From their new Albanian base, it appears highly likely that the MEK retrained as cyber warriors, adding to other efforts to destabilize Iran’s nuclear efforts. In November 2020, when veteran Iranian nuclear scientist Mohsen Fakhrizadeh was assassinated using a “remote-controlled machine gun… controlled by satellite," Tehran blamed MEK for the audacious, highly technical killing, suggesting that they might have worked in conjunction with the Israeli secret service agency Mossad. Albanian academic Olsi Jazexhi has described the hosting of MEK in Albania as “an American-Israeli affair” and evidence of American hegemony over Tirana. He also told the Tehran Times that the group was highly active in spreading anti-Iranian misinformation within the EU. In 2021 Facebook dismantled a veritable ‘troll farm’ of over 300 accounts aimed at spreading anti-Iranian propaganda. In this light, it is perhaps not surprising that Tehran would fight back against MEK’s reluctant Albanian hosts. Even if the exact source of this week’s Edalat-e Ali hack is unknown, it’s not the first time this year that they have struck. In previous attacks (January 27 and February 1), the hackers included not just anti-Khamenei slogans but also photographs of MEK leaders.
President-elect of the National Council of Resistance of Iran (NCRI) Maryam Rajavi, Vice President Mike Pence and Karen Pence visit the Resistance's expo, in Ashraf 3, home to thousands of members of the principal Iranian opposition movement, the Mujahedin-e Khalq (PMOI/MEK), Maryam Rajavi shows Mike Pence the pictures of the victims of the Iran massacre. Image: Siavosh Hosseini/SOPA Images/Sipa USA via Reuters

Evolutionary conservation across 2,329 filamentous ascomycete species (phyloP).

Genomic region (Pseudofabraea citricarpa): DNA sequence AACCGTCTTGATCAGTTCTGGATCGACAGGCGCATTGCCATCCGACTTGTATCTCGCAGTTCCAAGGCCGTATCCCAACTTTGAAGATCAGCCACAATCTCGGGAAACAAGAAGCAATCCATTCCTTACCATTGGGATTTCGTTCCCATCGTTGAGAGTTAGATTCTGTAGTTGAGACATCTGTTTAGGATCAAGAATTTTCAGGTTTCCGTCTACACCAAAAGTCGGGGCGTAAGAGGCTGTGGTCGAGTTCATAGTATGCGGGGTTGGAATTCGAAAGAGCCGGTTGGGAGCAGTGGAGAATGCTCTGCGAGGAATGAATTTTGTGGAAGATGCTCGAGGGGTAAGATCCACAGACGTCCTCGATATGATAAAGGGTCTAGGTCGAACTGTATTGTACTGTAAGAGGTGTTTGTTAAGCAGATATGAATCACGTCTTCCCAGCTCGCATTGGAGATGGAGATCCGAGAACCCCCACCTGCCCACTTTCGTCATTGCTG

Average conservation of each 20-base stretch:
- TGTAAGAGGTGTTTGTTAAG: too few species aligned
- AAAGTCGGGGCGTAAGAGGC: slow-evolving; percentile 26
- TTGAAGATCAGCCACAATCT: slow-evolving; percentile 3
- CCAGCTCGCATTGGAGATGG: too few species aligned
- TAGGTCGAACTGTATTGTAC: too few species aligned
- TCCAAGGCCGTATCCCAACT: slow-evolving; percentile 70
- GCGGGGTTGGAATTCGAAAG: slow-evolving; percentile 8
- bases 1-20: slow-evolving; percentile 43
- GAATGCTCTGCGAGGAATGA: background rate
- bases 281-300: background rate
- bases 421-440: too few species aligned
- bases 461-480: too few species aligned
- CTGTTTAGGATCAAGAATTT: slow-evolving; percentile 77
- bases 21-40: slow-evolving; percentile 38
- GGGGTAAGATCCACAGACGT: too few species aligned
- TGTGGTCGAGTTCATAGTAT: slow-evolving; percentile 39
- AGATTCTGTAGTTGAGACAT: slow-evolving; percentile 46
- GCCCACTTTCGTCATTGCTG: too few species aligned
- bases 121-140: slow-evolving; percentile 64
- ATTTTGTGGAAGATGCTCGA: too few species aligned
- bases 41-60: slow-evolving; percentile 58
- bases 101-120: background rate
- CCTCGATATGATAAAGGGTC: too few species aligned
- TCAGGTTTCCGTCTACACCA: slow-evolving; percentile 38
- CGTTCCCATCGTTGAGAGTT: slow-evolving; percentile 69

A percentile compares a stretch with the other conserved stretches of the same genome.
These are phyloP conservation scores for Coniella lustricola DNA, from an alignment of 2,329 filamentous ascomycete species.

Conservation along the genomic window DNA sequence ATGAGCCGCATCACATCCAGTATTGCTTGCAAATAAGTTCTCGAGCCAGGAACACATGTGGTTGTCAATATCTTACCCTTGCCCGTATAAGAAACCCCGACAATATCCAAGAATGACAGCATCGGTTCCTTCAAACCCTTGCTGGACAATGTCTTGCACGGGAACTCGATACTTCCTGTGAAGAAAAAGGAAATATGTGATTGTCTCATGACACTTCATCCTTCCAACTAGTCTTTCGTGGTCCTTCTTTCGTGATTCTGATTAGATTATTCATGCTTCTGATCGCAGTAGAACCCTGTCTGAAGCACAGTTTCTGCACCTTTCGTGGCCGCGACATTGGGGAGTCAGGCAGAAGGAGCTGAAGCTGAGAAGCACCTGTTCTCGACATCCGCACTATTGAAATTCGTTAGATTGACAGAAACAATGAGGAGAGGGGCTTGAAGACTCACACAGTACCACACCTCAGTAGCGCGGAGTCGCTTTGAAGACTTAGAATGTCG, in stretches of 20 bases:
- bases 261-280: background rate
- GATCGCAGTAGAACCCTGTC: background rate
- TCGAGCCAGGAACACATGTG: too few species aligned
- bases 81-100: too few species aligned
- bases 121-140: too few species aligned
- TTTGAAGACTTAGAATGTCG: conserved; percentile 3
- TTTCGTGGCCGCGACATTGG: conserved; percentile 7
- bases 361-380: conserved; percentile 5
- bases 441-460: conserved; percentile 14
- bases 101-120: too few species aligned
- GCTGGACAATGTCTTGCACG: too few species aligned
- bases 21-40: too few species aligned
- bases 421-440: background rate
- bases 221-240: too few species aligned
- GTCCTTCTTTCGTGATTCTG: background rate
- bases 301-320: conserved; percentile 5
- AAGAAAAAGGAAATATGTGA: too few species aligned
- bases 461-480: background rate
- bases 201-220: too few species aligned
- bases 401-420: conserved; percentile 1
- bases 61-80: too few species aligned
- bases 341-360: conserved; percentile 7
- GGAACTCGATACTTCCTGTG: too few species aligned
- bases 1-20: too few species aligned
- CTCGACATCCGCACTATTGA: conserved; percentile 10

Other Cyber Attacks on Iran
Iran has been subjected to many other destructive hacker attacks. Less than two weeks before the first cyber strike against Albania in June, a group calling itself Gonjeshke Darande (Predatory Sparrow) attacked Khuzestan Steel, apparently causing a fire that crippled Iran’s second-biggest steel manufacturers for the foreseeable future. Attacks also hit the Mobarakeh and Hormozgan steel companies causing less damage. Predatory Sparrow had earlier paralyzed Iran’s domestic petrol distribution system in October 2021 and had hijacked computers and displays of the transport ministry and railway system in July 2021. A cyber analyst quoted by the BBC suggested that the sophistication of such attacks suggests that the hackers are likely to be “operated, or sponsored by, a nation-state.” The Khuzestan Steel incident was of particular interest to cyber-crime watchers as the hackers not only managed to capture CCTV footage to show off their work; they also made a statement saying that the attack had been “carried out carefully to protect innocent individuals.” Many speculated that the latter was less likely the sentiment of noble criminals than that of a state organization from which duty-of-care risk assessments might be required.
Possibly the most serious state-level cyber attack on Iran was the Stuxnet virus which, between 2007 and 2010, catastrophically infected around 2000 nuclear centrifuges causing years of delays in the Iranian Uranium enrichment programme. Widely assumed to have been spearheaded by the CIA and Mossad, Stuxnet is considered the first high-impact cyber weapon and the instigator of a worldwide cyber arms race. It has also gone on to infect computer systems around the globe.
Returning to this week’s hack against Iranian TV, Edalat-e Ali’s messages of support for demonstrators against the harsh government crackdown chime well with global public opinion. However, it is always worth being aware of the broader context and the general dangers of any arms race – digital and physical. While we make no attempt to justify Iran’s reactions on the street, the background might give at least some credence to Tehran’s somewhat paranoiac sense of being attacked by a concerted coalition of anti-regime players. For most western commentators, the enemy of one’s enemy is near enough to one’s friend. But as we have seen with MEK, the waters of cyber warfare are largely untested, and their waves can be very turbulent.
 The timing of this announcement was quite interesting, Iranian media seeing a barrage of Iran-bashing as helping Biden to shunt out of touch any decisions to respond to the latest JCPOA sanctions proposals till at least after the Israeli legislative elections and US mid-terms in November.